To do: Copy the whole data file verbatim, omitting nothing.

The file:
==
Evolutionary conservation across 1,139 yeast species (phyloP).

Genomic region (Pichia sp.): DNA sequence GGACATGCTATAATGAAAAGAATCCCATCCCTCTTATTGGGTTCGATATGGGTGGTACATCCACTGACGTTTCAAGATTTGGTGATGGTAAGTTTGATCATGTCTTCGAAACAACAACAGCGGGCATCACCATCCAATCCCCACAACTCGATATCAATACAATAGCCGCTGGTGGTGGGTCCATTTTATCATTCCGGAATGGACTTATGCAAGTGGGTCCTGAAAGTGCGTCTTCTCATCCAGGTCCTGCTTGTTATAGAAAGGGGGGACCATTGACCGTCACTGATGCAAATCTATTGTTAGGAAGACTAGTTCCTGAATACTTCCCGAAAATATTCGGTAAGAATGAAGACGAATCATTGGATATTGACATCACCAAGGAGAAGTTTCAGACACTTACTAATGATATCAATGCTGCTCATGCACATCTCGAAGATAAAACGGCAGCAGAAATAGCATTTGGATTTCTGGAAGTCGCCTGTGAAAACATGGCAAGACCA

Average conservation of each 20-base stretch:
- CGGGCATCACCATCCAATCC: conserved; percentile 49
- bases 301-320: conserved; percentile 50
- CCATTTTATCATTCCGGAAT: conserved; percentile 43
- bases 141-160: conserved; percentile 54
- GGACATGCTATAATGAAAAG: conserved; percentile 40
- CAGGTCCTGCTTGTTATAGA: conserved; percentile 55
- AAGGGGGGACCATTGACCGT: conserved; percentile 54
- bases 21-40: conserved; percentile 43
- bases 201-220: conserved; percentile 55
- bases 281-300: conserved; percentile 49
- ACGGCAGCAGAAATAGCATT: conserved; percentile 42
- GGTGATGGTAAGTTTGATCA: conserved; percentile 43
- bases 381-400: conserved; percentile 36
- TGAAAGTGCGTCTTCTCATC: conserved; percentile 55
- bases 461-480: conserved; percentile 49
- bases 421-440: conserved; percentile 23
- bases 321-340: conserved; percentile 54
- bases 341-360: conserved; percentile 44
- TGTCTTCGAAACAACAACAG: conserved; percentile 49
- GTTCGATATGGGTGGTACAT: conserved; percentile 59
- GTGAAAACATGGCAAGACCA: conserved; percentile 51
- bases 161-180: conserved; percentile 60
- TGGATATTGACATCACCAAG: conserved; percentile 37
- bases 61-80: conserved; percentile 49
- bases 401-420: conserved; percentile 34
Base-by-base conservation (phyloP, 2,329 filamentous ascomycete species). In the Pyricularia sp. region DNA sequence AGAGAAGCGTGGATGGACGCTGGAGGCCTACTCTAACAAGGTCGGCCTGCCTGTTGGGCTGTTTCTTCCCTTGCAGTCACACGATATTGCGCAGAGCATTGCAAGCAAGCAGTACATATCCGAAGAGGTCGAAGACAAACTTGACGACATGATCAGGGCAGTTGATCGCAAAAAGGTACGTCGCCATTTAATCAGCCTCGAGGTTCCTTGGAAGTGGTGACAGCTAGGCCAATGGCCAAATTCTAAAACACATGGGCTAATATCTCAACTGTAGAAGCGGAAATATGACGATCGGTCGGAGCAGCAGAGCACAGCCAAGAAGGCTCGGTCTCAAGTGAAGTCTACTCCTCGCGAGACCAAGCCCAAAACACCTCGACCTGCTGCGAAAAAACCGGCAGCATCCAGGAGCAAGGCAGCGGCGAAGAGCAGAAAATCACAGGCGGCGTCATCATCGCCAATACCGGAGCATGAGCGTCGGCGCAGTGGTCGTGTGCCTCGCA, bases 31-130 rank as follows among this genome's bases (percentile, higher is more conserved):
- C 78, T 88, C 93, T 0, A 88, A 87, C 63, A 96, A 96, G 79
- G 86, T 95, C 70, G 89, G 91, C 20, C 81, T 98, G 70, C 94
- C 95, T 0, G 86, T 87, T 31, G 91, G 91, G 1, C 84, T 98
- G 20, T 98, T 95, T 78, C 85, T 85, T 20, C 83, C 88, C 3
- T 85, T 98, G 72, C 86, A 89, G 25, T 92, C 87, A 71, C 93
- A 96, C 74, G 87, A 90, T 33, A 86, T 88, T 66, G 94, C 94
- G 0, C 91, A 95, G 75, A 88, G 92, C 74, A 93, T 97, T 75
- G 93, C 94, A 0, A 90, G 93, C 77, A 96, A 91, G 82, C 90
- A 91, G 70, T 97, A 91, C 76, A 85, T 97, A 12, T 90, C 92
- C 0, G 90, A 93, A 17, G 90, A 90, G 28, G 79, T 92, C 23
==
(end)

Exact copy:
Evolutionary conservation across 1,139 yeast species (phyloP).

Genomic region (Pichia sp.): DNA sequence GGACATGCTATAATGAAAAGAATCCCATCCCTCTTATTGGGTTCGATATGGGTGGTACATCCACTGACGTTTCAAGATTTGGTGATGGTAAGTTTGATCATGTCTTCGAAACAACAACAGCGGGCATCACCATCCAATCCCCACAACTCGATATCAATACAATAGCCGCTGGTGGTGGGTCCATTTTATCATTCCGGAATGGACTTATGCAAGTGGGTCCTGAAAGTGCGTCTTCTCATCCAGGTCCTGCTTGTTATAGAAAGGGGGGACCATTGACCGTCACTGATGCAAATCTATTGTTAGGAAGACTAGTTCCTGAATACTTCCCGAAAATATTCGGTAAGAATGAAGACGAATCATTGGATATTGACATCACCAAGGAGAAGTTTCAGACACTTACTAATGATATCAATGCTGCTCATGCACATCTCGAAGATAAAACGGCAGCAGAAATAGCATTTGGATTTCTGGAAGTCGCCTGTGAAAACATGGCAAGACCA

Average conservation of each 20-base stretch:
- CGGGCATCACCATCCAATCC: conserved; percentile 49
- bases 301-320: conserved; percentile 50
- CCATTTTATCATTCCGGAAT: conserved; percentile 43
- bases 141-160: conserved; percentile 54
- GGACATGCTATAATGAAAAG: conserved; percentile 40
- CAGGTCCTGCTTGTTATAGA: conserved; percentile 55
- AAGGGGGGACCATTGACCGT: conserved; percentile 54
- bases 21-40: conserved; percentile 43
- bases 201-220: conserved; percentile 55
- bases 281-300: conserved; percentile 49
- ACGGCAGCAGAAATAGCATT: conserved; percentile 42
- GGTGATGGTAAGTTTGATCA: conserved; percentile 43
- bases 381-400: conserved; percentile 36
- TGAAAGTGCGTCTTCTCATC: conserved; percentile 55
- bases 461-480: conserved; percentile 49
- bases 421-440: conserved; percentile 23
- bases 321-340: conserved; percentile 54
- bases 341-360: conserved; percentile 44
- TGTCTTCGAAACAACAACAG: conserved; percentile 49
- GTTCGATATGGGTGGTACAT: conserved; percentile 59
- GTGAAAACATGGCAAGACCA: conserved; percentile 51
- bases 161-180: conserved; percentile 60
- TGGATATTGACATCACCAAG: conserved; percentile 37
- bases 61-80: conserved; percentile 49
- bases 401-420: conserved; percentile 34
Base-by-base conservation (phyloP, 2,329 filamentous ascomycete species). In the Pyricularia sp. region DNA sequence AGAGAAGCGTGGATGGACGCTGGAGGCCTACTCTAACAAGGTCGGCCTGCCTGTTGGGCTGTTTCTTCCCTTGCAGTCACACGATATTGCGCAGAGCATTGCAAGCAAGCAGTACATATCCGAAGAGGTCGAAGACAAACTTGACGACATGATCAGGGCAGTTGATCGCAAAAAGGTACGTCGCCATTTAATCAGCCTCGAGGTTCCTTGGAAGTGGTGACAGCTAGGCCAATGGCCAAATTCTAAAACACATGGGCTAATATCTCAACTGTAGAAGCGGAAATATGACGATCGGTCGGAGCAGCAGAGCACAGCCAAGAAGGCTCGGTCTCAAGTGAAGTCTACTCCTCGCGAGACCAAGCCCAAAACACCTCGACCTGCTGCGAAAAAACCGGCAGCATCCAGGAGCAAGGCAGCGGCGAAGAGCAGAAAATCACAGGCGGCGTCATCATCGCCAATACCGGAGCATGAGCGTCGGCGCAGTGGTCGTGTGCCTCGCA, bases 31-130 rank as follows among this genome's bases (percentile, higher is more conserved):
- C 78, T 88, C 93, T 0, A 88, A 87, C 63, A 96, A 96, G 79
- G 86, T 95, C 70, G 89, G 91, C 20, C 81, T 98, G 70, C 94
- C 95, T 0, G 86, T 87, T 31, G 91, G 91, G 1, C 84, T 98
- G 20, T 98, T 95, T 78, C 85, T 85, T 20, C 83, C 88, C 3
- T 85, T 98, G 72, C 86, A 89, G 25, T 92, C 87, A 71, C 93
- A 96, C 74, G 87, A 90, T 33, A 86, T 88, T 66, G 94, C 94
- G 0, C 91, A 95, G 75, A 88, G 92, C 74, A 93, T 97, T 75
- G 93, C 94, A 0, A 90, G 93, C 77, A 96, A 91, G 82, C 90
- A 91, G 70, T 97, A 91, C 76, A 85, T 97, A 12, T 90, C 92
- C 0, G 90, A 93, A 17, G 90, A 90, G 28, G 79, T 92, C 23